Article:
After a while, Chris changed tactics, and rather than attempting to force me to his position or expressing his fear, he altered the tone of his voice.  He cooled down, came to me one evening (I remember it well) and said, “I need to talk to you about something really important.  Everything I have been reading and researching is changing my impression of what the future looks like.  I’m looking at the future through a new lens, and what I see has huge implications for our family; I need you to learn what I have learned; to look through the same lens and see if you come to the same conclusions.”  

This change in approach helped me shift my own stance.  My earlier perception that Chris was coming at me strongly from a place of fear and anger led me to put up walls to protect myself from the intensity of his emotions.  When he shifted and came to me calmly, I was able to put down those walls and listen to what he was saying.  I began my own journey of learning about the economy (we were only looking at one “E” at that point), and quickly drew the same conclusions as Chris.  It was clear that our energy-dependent lifestyle and super-sized home were not in alignment with our new perspective on the future.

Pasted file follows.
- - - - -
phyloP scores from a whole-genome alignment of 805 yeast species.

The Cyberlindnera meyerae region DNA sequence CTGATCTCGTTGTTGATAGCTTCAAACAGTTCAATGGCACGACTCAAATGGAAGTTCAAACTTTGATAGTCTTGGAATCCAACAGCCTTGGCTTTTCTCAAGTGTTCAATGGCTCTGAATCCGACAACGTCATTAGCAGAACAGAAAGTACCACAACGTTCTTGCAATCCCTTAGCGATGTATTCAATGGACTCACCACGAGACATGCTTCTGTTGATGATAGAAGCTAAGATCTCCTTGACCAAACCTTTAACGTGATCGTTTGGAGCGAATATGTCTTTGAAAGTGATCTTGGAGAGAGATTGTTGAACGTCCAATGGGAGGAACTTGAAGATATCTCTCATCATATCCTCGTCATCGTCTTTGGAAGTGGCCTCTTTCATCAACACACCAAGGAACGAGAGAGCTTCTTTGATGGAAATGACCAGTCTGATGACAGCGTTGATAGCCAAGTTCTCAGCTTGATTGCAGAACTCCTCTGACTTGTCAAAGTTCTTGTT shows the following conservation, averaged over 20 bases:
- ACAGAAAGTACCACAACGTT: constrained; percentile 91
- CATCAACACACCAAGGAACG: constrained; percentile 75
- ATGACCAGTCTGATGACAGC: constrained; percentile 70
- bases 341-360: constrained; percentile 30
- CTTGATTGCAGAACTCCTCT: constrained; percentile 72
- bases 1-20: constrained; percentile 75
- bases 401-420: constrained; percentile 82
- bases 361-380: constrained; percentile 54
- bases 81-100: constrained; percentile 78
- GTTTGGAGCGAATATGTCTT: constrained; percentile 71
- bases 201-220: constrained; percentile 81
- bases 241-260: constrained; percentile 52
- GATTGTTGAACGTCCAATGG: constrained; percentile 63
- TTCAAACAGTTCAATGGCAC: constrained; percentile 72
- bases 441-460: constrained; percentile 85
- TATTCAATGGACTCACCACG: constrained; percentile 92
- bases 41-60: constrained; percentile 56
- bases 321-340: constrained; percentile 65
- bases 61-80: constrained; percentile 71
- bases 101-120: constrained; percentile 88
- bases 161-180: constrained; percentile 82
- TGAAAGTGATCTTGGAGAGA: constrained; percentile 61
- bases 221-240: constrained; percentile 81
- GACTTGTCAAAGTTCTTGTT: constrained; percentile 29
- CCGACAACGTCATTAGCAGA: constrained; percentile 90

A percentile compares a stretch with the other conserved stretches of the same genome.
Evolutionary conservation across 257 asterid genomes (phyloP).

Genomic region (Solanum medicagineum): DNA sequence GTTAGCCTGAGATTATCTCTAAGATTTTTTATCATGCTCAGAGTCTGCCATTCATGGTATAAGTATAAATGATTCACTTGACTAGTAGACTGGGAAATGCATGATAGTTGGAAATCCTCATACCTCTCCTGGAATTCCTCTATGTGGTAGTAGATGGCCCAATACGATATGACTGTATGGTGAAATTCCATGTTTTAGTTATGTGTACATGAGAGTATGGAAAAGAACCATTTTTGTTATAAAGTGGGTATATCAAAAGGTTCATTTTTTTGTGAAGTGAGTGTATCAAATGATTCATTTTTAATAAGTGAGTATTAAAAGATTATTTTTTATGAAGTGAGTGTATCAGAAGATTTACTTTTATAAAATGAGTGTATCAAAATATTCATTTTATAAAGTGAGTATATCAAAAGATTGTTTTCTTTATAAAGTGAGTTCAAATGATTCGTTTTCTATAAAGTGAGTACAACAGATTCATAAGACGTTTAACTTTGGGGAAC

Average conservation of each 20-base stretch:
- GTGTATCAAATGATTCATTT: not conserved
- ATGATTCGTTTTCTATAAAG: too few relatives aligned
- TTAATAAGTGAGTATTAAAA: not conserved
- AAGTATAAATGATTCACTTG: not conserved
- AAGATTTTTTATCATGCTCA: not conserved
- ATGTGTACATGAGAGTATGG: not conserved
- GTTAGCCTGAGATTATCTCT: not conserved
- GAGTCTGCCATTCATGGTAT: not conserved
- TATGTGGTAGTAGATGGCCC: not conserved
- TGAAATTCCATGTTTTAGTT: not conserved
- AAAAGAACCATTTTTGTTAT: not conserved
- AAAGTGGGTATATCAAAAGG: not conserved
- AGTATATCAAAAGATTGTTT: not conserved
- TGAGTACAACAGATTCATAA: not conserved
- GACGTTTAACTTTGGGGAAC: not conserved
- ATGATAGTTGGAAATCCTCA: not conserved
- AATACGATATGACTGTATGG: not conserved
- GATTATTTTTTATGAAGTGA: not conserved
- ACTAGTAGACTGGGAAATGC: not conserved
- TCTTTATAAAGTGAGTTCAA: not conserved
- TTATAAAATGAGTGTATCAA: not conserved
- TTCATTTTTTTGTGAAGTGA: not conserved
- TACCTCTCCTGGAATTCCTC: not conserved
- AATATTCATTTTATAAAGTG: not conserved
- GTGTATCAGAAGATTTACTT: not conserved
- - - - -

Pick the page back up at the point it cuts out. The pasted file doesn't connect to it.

And while fear of “what might go wrong” provided the initial energy I needed to sell our house and move, it was the calling of a better way of life for my family that sustained me throughout the process.  I did not want to live in fear, but rather joy.  I could tell that the life we were visioning together was a better life – more connected to the land and natural cycles, more connected to our community and our children.  While Chris was primarily motivated by a desire to provide for and protect his family, I was primarily motivated by a vision of a healthier life for my children.